“Mimicry is an effective tool not only to create ties and social relationships, but also for maintaining them.”

Visual learning is a great way to speed up the learning process. YouTube has thousands of videos on almost every topic available.

8. Focus

Follow one course until success! It’s easy to get distracted, to throw in the towel, or to become interested in the next great thing and ditch what you initially set out to do.

Ditch the whole idea of multitasking, as it has been shown to be detrimental and unproductive Simply focus on the one new skill at hand until you get it done.

9. Visualize

The mind has great difficulty distinguishing between what is real and what is imagined. That is why athletes practice mentally seeing their success before attempting the real thing[3].

Visualize yourself achieving your new skill and each step that you need to make to see results. This is an important skill to help when you’re learning the basics or breaking a bad habit.

Take a look at this article to learn how to do so: How to Become a Person Who Can Visualize Results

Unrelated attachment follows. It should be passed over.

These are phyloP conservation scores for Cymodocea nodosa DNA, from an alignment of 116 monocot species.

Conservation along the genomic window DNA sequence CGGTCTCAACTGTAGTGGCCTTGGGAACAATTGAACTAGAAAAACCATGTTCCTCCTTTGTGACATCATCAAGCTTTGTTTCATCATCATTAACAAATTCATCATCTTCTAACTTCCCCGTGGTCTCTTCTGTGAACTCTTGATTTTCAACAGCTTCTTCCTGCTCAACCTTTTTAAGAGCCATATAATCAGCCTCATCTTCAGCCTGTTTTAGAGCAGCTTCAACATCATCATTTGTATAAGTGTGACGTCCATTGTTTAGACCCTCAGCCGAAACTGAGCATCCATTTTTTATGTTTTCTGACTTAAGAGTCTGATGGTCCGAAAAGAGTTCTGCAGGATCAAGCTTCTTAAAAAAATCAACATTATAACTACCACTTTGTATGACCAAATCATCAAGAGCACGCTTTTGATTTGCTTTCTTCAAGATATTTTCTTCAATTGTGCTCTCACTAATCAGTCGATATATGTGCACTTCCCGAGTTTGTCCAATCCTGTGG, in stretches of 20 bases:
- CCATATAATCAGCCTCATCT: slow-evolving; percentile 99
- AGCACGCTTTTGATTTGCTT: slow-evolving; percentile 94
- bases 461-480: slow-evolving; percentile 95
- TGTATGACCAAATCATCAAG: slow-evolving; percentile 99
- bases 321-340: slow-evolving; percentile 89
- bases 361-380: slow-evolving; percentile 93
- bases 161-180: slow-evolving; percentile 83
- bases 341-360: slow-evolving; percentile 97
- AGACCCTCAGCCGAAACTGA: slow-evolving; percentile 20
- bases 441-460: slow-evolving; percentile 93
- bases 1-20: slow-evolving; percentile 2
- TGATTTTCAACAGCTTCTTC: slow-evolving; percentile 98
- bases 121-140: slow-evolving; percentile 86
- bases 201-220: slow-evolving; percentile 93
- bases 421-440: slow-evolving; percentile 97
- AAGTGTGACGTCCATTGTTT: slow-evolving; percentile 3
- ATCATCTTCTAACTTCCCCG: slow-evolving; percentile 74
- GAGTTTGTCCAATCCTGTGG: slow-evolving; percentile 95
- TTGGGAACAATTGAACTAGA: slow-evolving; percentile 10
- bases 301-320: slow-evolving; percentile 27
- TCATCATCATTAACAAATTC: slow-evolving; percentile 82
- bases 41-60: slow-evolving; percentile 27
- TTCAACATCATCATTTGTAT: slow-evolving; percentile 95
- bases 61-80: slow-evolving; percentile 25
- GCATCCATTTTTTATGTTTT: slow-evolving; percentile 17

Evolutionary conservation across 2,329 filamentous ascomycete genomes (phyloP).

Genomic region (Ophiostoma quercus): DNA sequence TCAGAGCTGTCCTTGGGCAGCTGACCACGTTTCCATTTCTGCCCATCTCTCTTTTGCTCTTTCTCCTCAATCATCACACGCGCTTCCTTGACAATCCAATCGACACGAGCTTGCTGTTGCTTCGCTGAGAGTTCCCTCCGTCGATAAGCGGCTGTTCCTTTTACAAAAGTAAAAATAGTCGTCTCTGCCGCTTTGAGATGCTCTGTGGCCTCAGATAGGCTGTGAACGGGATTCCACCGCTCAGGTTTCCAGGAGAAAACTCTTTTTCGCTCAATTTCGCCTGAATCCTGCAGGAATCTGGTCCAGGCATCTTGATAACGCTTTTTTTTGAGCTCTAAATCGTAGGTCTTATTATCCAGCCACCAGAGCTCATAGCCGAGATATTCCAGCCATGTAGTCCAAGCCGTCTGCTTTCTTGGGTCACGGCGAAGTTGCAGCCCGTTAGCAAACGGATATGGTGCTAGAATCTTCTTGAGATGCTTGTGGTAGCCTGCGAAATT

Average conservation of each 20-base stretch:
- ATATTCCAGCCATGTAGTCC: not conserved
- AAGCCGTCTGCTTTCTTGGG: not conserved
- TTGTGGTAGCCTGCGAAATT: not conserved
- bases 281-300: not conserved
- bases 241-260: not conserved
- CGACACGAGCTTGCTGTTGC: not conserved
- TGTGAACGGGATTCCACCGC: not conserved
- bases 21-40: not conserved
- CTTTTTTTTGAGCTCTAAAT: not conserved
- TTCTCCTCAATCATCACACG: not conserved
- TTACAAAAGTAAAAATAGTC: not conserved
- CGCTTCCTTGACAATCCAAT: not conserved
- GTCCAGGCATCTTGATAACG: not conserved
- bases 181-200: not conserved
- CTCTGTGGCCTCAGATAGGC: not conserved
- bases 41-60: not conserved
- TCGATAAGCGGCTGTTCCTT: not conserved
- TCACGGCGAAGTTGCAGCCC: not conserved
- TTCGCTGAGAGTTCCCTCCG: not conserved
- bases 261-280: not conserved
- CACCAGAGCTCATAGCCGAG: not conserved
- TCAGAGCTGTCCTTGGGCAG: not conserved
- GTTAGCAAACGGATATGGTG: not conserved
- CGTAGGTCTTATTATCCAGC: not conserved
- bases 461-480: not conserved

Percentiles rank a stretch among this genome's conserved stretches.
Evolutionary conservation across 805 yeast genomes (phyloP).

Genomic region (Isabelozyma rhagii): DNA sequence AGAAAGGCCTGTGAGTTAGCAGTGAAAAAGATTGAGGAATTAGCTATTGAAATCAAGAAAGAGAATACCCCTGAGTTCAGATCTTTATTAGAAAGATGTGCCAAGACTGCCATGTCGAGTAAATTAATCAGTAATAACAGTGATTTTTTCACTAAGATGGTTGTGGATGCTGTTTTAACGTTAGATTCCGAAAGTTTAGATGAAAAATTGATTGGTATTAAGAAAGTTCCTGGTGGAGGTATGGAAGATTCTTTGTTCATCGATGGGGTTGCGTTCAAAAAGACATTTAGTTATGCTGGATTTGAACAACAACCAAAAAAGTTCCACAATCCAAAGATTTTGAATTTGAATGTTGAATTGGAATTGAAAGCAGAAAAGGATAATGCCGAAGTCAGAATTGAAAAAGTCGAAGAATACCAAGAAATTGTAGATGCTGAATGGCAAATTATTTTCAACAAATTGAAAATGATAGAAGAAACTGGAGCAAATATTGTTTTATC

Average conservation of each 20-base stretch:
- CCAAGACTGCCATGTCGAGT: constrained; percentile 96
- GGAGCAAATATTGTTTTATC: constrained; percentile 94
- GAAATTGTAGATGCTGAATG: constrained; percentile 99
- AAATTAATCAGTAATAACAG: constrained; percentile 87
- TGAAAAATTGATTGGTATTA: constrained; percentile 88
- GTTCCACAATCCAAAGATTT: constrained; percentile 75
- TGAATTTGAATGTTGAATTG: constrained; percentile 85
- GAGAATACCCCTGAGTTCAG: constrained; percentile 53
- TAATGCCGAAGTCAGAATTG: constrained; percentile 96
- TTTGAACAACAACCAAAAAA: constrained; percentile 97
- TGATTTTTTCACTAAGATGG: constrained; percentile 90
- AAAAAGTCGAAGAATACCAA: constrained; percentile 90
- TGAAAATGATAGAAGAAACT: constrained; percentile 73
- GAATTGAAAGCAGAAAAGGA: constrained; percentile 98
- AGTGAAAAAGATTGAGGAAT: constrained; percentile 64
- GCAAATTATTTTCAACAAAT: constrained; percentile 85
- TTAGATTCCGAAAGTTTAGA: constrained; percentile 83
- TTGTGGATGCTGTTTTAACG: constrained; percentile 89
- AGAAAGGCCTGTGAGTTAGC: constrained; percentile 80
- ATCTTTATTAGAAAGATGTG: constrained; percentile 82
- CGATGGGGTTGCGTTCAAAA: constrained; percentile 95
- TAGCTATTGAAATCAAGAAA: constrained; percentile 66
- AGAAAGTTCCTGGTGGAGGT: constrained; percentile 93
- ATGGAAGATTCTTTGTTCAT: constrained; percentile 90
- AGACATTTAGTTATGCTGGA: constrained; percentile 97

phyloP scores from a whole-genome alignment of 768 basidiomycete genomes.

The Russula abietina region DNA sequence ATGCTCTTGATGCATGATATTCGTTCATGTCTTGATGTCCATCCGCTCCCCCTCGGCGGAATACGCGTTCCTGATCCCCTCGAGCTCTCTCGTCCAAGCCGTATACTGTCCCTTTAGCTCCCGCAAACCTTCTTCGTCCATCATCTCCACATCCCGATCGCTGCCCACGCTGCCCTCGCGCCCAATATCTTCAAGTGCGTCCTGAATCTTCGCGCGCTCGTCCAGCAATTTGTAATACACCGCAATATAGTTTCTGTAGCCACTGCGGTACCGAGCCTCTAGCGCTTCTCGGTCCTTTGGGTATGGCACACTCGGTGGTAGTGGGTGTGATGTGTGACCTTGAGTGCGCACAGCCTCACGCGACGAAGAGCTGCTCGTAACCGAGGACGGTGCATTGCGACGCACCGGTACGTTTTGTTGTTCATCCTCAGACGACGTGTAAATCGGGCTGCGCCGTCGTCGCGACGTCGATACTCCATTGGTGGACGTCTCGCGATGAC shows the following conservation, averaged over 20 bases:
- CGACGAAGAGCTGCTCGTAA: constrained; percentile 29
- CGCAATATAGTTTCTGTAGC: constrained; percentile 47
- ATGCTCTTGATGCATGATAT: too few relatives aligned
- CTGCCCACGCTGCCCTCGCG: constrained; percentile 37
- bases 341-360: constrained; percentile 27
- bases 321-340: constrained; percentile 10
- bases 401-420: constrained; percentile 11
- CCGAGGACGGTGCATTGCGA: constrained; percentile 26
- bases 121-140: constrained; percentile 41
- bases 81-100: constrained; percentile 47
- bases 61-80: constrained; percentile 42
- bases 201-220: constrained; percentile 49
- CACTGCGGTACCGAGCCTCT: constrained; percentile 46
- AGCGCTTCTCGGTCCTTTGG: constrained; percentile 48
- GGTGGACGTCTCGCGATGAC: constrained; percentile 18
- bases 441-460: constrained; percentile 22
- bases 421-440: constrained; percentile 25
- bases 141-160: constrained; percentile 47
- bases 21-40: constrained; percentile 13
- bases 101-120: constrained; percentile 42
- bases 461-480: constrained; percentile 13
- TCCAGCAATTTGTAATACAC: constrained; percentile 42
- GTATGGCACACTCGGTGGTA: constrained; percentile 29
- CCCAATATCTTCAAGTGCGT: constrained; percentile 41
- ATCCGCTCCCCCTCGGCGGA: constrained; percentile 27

10. Find a Mentor

Success leaves clues. The best short cut to become an expert is to find an expert and not have to make the mistakes that they have made.

Finding out what NOT to do from the expert will fast-track your learning when you want to learn new skills. It is a huge win to have them personally walk you through what needs to be done. Reach out and send an email to them.

Advertising

If you need help learning how to find a mentor, check out this article.

11. Sleep on It

Practice your new skill within four hours of going to sleep.

Josh Kaufman, author of The Personal MBA, is a noted rapid learning expert. He says that any practice done within this time frame causes your brain to embed the learning more rapidly into its neural pathways. Your memory and motor-mechanics are ingrained at a quicker level.

12. Use the 20-Hour Rule

Along with that tip, Kaufman also suggests 20 as the magic number of hours to dedicate to learning the new skill.

His reasoning is that everyone will hit a wall early on in the rapid learning stage and that “pre-committing” to 20 hours is a sure-fire way to push through that wall and acquire your new skill.[4]

Check out his video to find out more:

13. Learn by Doing

It’s easy to get caught up in reading and gathering information on how to learn new skills and never actually get around to doing those skills. The best way to learn is to do.

Regardless of how unprepared you feel, make sure you are physically engaged continuously. Keep alternating between research and practice.